Fifteen year old Amy Stevenson is now a cold case. She disappeared on her way home from school. Many had begun to suspect her step-father, Bob Stevenson, as the culprit. Then Amy was found, but she’s unable to disclose her abductor. She’s what some would call a ‘vegetable’. In 2010, fifteen years later, new technology shows that many of these patients have actually retained thought processes; they’re just unable to communicate it without help.
Alex is a freelance journalist working on an article of Dr. Haynes and the patients in the Neuro-Disability unit. She sees Amy and remembers when Amy was in the news. She remembers because she was the same age and in Amy’s class. Now the assignment becomes more personal for her. She contacts her ex-husband, a detective in South London. She needs information that he may be able to share about the case; something, anything, to get her started. She begins by contacting and interviewing the step-dad who had moved and changed his name.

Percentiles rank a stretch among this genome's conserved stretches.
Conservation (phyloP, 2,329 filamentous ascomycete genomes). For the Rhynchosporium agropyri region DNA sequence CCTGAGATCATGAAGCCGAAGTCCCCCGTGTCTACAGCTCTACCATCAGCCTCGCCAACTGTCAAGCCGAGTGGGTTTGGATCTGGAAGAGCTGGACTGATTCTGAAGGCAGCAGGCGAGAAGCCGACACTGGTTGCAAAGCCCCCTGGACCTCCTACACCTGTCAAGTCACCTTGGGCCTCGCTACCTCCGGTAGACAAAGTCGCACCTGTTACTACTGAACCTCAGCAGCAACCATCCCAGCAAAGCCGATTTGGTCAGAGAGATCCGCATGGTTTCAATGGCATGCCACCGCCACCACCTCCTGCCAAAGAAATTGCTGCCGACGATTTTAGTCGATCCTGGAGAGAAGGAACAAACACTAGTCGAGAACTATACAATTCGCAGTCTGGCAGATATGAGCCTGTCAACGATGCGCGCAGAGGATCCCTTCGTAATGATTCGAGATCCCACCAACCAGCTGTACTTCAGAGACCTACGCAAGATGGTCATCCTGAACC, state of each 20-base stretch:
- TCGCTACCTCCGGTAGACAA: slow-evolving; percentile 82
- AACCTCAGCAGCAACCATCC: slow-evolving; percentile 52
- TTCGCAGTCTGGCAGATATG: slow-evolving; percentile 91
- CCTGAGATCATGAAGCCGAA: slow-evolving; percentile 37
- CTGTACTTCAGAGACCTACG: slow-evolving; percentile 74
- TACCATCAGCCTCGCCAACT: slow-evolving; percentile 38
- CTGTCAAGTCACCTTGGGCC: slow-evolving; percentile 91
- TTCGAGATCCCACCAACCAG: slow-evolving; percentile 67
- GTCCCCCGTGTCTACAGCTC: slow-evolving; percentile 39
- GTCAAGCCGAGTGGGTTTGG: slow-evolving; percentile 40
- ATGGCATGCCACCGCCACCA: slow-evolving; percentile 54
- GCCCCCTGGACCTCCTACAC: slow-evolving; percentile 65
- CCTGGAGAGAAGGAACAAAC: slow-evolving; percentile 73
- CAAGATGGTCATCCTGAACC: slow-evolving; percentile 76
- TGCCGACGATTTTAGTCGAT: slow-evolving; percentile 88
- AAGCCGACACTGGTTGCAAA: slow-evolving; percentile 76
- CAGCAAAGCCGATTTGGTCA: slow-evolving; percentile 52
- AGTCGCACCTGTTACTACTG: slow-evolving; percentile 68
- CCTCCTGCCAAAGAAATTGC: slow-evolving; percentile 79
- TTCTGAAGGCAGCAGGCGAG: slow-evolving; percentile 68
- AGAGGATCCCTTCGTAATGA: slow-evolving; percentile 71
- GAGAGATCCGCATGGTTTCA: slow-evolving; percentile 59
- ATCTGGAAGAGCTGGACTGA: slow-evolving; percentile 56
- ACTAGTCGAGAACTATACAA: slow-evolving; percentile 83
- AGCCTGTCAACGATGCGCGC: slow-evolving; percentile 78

The story held such a great premise. The reader is given a greater understanding through chapters that alternate between Amy in 1995 and Alex in 2010. There’s another character, Jacob, Amy’s boyfriend, who the reader also has a chance to get to know. And he seems to be feeling extensive guilt when he thinks of Amy. What’s up with this? Realistically, I know that all of us have flaws and so it’s no surprise that Alex is a flawed character. However, the reader should be given info on a ‘need to know’ basis, and I think having the knowledge about her bedwetting due to her ‘not yet controlled’ alcoholism, is one thing I didn’t need to know. Rating: 3.5 out of 5.